Korea sees 18% surge in exports in January thanks to rebounding chip shipments

Posted on : 2024-02-02 16:55 KST Modified on : 2024-02-02 16:55 KST
China-bound exports saw their first increase in 20 months, but exporters themselves still report uncertainty about a strong recovery
(Getty Images Bank)
(Getty Images Bank)

January exports saw a double-digit growth, marking South Korea’s fourth consecutive month of rising exports.
 
China-bound exports showed recovery, as well as semiconductor exports. The government is assessing that exports, which have been sluggish, have now entered a recovery trend.
 
According to a report on January import and export trends released by the Ministry of Trade, Industry and Energy on Thursday, exports reached US$54.69 billion in January, an 18% increase from the same month in 2023.
 
This marks the fourth consecutive month of growth since October 2023, and the first double-digit increase in 20 months since May 2022, when export growth reached 21.4%.
 
Of Korea’s 15 major trade items, 13 saw increases in exports, with wireless communication devices and rechargeable batteries being the exception. Semiconductor exports increased for the third consecutive month, increasing 56.2% compared to 2023.
 
Most notably, exports of memory chips, which are the semiconductor industry’s biggest products, were up by 90.5% year over year. The increase in exports of high-bandwidth memory (HBM) for artificial intelligence and the increase in memory chip prices due to improved supply and demand seem to be the driving factors behind this surge in growth.
 
There was also a base effect of a 44.5% year-on-year plunge in semiconductor exports in January 2023. The export volume was slightly lower than that of the previous month.
 
Despite concerns about slowing demand for electric vehicles, automobile exports continued to be reliable, rising 24.8% from 2023, with electric vehicle exports going up by 15.8%.
 
Exports to China, which had been sluggish, showed signs of recovery for the first time in 20 months, with total exports amounting to US$10.7 billion in January, up 16.1% from 2023.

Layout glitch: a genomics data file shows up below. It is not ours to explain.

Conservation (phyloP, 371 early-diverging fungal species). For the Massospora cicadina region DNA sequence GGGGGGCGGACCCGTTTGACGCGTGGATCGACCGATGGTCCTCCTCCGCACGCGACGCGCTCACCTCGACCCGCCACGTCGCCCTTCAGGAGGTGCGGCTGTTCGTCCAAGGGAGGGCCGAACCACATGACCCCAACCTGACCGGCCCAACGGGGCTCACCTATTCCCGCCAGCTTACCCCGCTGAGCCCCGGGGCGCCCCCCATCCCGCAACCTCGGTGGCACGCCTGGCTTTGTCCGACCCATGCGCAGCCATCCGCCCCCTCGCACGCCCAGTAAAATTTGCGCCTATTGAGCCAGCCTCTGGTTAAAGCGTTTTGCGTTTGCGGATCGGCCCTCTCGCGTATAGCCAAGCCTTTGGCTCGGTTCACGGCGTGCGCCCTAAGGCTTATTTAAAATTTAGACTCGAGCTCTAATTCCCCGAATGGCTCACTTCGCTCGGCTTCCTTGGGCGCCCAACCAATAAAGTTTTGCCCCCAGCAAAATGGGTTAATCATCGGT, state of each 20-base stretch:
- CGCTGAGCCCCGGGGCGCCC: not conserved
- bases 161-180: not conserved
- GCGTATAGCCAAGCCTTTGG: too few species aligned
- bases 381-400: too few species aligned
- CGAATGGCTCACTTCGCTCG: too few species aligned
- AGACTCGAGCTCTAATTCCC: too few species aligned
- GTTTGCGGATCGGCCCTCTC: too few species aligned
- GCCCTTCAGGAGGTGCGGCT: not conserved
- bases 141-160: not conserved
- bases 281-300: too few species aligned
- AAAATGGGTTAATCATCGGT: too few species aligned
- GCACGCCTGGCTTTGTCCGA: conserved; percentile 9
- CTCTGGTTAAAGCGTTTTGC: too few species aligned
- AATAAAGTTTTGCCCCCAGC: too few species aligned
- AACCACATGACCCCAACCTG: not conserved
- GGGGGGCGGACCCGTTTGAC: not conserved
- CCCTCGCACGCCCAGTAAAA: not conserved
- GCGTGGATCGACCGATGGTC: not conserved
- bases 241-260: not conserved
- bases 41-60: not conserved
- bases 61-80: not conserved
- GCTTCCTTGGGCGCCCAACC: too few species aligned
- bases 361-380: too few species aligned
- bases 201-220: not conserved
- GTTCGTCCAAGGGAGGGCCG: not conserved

The rebound in exports to China seems to have been driven by an improving semiconductor industry, which accounts for the largest share of South Korea’s exports to the country.
 
Semiconductor exports to China began to rebound in October 2023, with January seeing a 35.3% growth in exports. In addition to semiconductors, exports of other goods such as display equipment, general-purpose machinery, and computers also showed double-digit growth. However, the trade balance with China in January was still in the red by US$1.7 billion.
 
South Korea’s imports totaled US$54.39 billion in January, down 7.8% from the same month in 2023. This was driven by a large drop (-16.3%) in a major import: energy.
 
This resulted in a trade surplus of US$300 million in January. The monthly trade balance has been in surplus for eight consecutive months, since June 2023.
 
The government is keeping an eye on the rebound in exports of its largest export product, semiconductors, and exports to China, its largest export market. Trade and Industry Minister Ahn Duk-geun analyzed the situation as being on the track to recovery.
 
South Korea has set its largest-ever export target of US$700 billion for 2024, while export companies are more cautious about this year’s prospects.
 
According to a survey of 150 large export companies by the Federation of Korean Industries, 73.3% of respondents predicted their exports would increase or stay the same this year, with most of those companies (41.3%) stating that they expect an increase of somewhere between 0% and 5%.
 
This suggests that a strong recovery from 2023’s export slump is highly unlikely.
 
Of those surveyed, 15.3% of companies expected a 5%-10% increase in exports, 7.3% expected a 10%-15% increase, 4.7% expected a 15%-20% increase, and 4.7% expected an increase of 20% and over.
 
Indeed, 26.7% of these exporters expected exports to decline this year, citing high commodity prices and slowdowns in major export markets such as the US and China as the main reasons.
 
By industry, automotive exports, bio-health, electronics, automobiles, and general machinery are expected to increase, while steel, petroleum products, and petrochemicals are expected to decline.
 
“While it does seem as if exports, mainly of semiconductors, are expected to improve in 2024, factors such as the delayed recovery of the Chinese economy and global supply chain jitters may act as downgrade factors,” assessed Lee Sang-ho, who heads up the federation’s economic and industrial policies division.

By Kim Hoe-seung, senior staff writer

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